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Flashcards in 2.4 Lesson Deck (121)
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What is a direct object?

A direct object (D.O.) is something or someone that certain verbs (transitive verbs) act upon:

  • I read a book. Q: What did I read?  DO: a book
  • I drove a carQ: What did I drive?  DO: a car
  • I will call AnaQ: Who will I call?      DO: Ana


What is a tonic or disjunctive pronoun?

A tonic or disjunctive pronoun is a stressed form of a personal pronoun that is only used in certain contexts. In Spanish, they are:

  • a mí
  • a ti
  • a él/ella/ud
  • a nosotros
  • a vosotros
  • a ellos/ellas/uds

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Marcos helps me

Marcos me ayuda

me - me. Note that we can use the direct-object pronoun me to replace the disjunctive pronoun a mí. Direct object pronouns always appear before the conjugated verb

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Guillermo calls you every day

Guillermo te llama todos los días

you - te. Note that this direct-object pronoun replaces the disjunctive pronoun a ti (i.e. Guillermo te llama a ti)

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I don't see him at the back of the restaurant

No lo veo al fondo del restaurante

him, it, you (Ud) - lo. Note that this direct-object pronoun replaces masculine nouns such as:

  • the phrases a él and a usted
  • a masculine noun (e.g. el libro)
  • someone's name (e.g. a Marcos)

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I didn't receive the letter. I didn't receive it

No recibí la carta. No la recibí

her, it, you (formal, feminine) - la. Note that this direct-object pronoun replaces feminine nouns such as:

  • the phrases a ella and a usted
  • a feminine noun (e.g. la carta), or
  • a person (e.g. María)

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They helped us buy a house

Ellos nos ayudaron a comprar una casa

us - nos. Note that this direct-object pronoun replaces the disjunctive pronoun a nosotros(as).  Also note that the direct-object pronoun is placed between the subject and the verb

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I called you (vosotros) this morning

Os llamé esta mañana

you (vosotros) - os. Note that this direct-object pronoun replaces the disjunctive pronoun a vosotros(as)

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I sold the books. I sold them

Vendí los libros. Los vendí

them, you (plural) - los. Note that this direct-object pronoun replaces the disjunctive pronouns a ellos and a ustedes, or replaces a plural masculine noun (e.g. los libros), or replaces several names (e.g. Marcos y María)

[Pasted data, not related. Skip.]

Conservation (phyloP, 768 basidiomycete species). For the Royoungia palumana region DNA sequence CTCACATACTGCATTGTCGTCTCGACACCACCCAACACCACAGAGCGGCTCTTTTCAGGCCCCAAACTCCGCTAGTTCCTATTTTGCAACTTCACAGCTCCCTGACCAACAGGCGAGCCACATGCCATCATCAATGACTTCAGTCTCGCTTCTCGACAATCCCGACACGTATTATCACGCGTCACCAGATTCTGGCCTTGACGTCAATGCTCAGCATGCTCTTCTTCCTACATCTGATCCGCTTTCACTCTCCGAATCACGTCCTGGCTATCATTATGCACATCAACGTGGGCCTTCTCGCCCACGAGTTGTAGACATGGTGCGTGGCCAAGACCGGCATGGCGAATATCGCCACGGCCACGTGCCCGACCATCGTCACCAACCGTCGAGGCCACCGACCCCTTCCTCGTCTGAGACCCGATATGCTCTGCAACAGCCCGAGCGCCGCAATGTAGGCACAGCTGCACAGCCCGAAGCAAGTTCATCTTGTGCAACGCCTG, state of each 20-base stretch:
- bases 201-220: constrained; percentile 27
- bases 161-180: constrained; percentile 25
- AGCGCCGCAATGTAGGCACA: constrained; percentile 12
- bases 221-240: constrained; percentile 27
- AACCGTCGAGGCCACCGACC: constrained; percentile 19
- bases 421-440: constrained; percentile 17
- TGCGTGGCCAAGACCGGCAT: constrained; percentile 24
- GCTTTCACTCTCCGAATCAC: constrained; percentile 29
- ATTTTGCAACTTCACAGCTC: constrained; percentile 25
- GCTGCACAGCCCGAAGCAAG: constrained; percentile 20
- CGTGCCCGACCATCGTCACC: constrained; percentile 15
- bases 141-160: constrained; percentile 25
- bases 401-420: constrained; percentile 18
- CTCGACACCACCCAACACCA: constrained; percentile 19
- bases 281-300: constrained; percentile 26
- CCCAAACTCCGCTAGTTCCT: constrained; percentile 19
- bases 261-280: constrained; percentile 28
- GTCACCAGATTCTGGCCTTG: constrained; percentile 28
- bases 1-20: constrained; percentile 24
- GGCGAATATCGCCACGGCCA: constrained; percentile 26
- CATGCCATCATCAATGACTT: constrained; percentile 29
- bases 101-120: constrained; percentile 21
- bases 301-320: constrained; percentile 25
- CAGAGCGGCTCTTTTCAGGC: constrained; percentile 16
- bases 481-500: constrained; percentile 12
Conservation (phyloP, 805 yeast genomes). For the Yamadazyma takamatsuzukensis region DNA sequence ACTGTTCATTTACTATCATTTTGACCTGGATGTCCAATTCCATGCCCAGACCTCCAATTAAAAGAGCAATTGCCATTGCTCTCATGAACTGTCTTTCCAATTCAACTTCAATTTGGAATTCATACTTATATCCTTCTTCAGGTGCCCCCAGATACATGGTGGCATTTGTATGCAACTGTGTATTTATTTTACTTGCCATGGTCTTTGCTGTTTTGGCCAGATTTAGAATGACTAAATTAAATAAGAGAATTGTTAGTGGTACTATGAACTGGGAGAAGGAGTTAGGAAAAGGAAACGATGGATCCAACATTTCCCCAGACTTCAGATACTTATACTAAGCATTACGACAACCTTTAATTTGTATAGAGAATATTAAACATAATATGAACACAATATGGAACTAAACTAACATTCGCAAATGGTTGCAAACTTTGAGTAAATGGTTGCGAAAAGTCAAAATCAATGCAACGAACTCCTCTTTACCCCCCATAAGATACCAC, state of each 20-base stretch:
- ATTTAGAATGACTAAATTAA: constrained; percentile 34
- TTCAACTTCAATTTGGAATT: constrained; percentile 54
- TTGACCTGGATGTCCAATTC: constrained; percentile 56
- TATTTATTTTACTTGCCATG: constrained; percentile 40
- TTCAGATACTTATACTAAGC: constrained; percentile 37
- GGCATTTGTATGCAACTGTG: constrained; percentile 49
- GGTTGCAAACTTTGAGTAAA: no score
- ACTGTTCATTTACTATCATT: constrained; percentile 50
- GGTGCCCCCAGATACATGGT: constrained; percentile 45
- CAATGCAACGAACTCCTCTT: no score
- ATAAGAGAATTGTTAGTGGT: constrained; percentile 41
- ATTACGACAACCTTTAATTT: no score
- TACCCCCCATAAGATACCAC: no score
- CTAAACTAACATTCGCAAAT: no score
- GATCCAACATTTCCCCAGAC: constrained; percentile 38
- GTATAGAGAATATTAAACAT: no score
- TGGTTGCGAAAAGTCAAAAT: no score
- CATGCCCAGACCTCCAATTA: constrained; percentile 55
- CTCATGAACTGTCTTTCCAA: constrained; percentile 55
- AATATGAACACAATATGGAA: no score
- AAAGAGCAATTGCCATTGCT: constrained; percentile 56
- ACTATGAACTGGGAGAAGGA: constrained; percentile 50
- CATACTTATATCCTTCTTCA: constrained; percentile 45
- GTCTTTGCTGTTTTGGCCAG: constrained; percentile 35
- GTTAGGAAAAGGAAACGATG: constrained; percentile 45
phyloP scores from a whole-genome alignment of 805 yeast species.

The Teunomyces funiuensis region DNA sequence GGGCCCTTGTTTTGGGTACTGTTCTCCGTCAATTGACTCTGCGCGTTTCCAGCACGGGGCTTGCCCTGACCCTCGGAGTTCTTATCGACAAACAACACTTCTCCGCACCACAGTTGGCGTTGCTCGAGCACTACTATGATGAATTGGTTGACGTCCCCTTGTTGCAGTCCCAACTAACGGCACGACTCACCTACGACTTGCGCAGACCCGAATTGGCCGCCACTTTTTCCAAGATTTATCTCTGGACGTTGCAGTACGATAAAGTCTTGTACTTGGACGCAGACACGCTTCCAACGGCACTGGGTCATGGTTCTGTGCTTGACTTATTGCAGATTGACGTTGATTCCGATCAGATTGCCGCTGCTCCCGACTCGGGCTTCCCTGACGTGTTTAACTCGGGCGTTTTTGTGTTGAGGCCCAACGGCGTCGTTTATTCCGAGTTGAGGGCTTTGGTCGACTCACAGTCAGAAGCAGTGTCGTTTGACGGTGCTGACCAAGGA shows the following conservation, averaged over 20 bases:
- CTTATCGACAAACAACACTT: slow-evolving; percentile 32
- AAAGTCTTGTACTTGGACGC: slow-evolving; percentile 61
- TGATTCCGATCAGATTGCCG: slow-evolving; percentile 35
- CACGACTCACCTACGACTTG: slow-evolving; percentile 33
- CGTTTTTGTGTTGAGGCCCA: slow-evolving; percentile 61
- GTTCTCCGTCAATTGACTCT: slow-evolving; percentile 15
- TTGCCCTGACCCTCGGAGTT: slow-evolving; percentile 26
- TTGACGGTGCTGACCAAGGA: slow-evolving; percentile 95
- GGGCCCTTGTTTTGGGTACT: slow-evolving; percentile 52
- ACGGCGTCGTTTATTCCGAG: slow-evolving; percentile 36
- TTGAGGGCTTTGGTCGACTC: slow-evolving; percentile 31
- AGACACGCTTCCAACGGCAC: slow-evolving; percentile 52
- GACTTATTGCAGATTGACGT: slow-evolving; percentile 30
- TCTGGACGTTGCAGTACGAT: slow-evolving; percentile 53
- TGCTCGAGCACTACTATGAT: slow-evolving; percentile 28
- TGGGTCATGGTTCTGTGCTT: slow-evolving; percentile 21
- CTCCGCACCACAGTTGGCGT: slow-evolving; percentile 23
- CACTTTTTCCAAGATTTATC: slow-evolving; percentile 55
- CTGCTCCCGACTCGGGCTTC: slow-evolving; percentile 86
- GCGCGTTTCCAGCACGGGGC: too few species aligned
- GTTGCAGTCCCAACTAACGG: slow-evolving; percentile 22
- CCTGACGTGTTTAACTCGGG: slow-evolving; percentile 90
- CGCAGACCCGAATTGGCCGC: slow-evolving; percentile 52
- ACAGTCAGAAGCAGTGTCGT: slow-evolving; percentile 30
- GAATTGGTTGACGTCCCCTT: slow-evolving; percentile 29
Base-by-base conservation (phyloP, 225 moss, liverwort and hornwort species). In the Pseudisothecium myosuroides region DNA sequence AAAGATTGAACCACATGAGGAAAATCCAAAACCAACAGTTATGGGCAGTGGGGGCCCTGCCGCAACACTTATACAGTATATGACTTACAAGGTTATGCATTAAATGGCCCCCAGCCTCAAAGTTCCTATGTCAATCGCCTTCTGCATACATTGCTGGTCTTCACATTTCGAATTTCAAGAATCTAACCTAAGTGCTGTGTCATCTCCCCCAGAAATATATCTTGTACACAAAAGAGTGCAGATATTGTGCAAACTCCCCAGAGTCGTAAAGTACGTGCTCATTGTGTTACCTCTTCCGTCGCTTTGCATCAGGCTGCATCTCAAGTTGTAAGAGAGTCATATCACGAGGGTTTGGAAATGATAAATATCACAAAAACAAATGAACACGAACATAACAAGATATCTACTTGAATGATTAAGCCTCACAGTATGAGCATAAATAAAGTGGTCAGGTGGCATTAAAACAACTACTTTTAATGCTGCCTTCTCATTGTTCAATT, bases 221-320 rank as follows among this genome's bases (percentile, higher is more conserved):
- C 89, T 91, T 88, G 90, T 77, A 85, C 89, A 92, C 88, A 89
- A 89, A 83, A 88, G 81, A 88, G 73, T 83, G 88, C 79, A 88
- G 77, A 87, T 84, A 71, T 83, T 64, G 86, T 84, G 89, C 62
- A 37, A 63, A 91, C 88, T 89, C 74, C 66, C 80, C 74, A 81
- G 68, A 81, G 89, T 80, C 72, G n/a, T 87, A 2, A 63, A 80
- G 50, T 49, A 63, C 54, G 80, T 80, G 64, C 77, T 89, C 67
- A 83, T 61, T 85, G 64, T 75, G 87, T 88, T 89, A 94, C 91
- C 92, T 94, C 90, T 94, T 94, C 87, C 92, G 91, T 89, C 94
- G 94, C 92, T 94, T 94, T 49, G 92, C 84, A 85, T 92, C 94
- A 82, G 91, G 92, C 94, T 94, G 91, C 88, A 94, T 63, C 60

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I helped them (fem)

Yo las ayudé

them (fem), you (plural, fem) - las. Note that this direct-object pronoun replaces the phrases a ellas and a ustedes, or replaces a plural feminine noun (e.g. las casas), or replaces several feminine names (e.g. María y Carla)

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We met them (fem) at the party

Nosotros las conocimos en la fiesta

party - la fiesta. Note that the direct-object pronoun (e.g. las) usually goes between the subject and the verb

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We are going to see him soon

Vamos a verlo pronto

Note that when a full verb phrase is used, the direct-object pronoun may be attached at the end of the infinitive. It is also acceptable to say Nosotros lo vamos a ver

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We saw him at the movie theater

Lo vimos en el cine

movie theater - el cine

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Pancho does not have very good sight, therefore he doesn't see me

Pancho no tiene muy buena vista, por eso no me ve

sight - la vista. Note that when using a negation, the direct-object pronoun goes in between no and the verb (e.g. no me ve)

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Direct-Object Pronouns

  • me
  • you
  • him/her
  • us
  • you
  • them

Pronombres de Objeto Directo

  • me (yo)
  • te (tú)
  • lo, la (él/ella/ud)
  • nos (nosotros)
  • os (vosotros)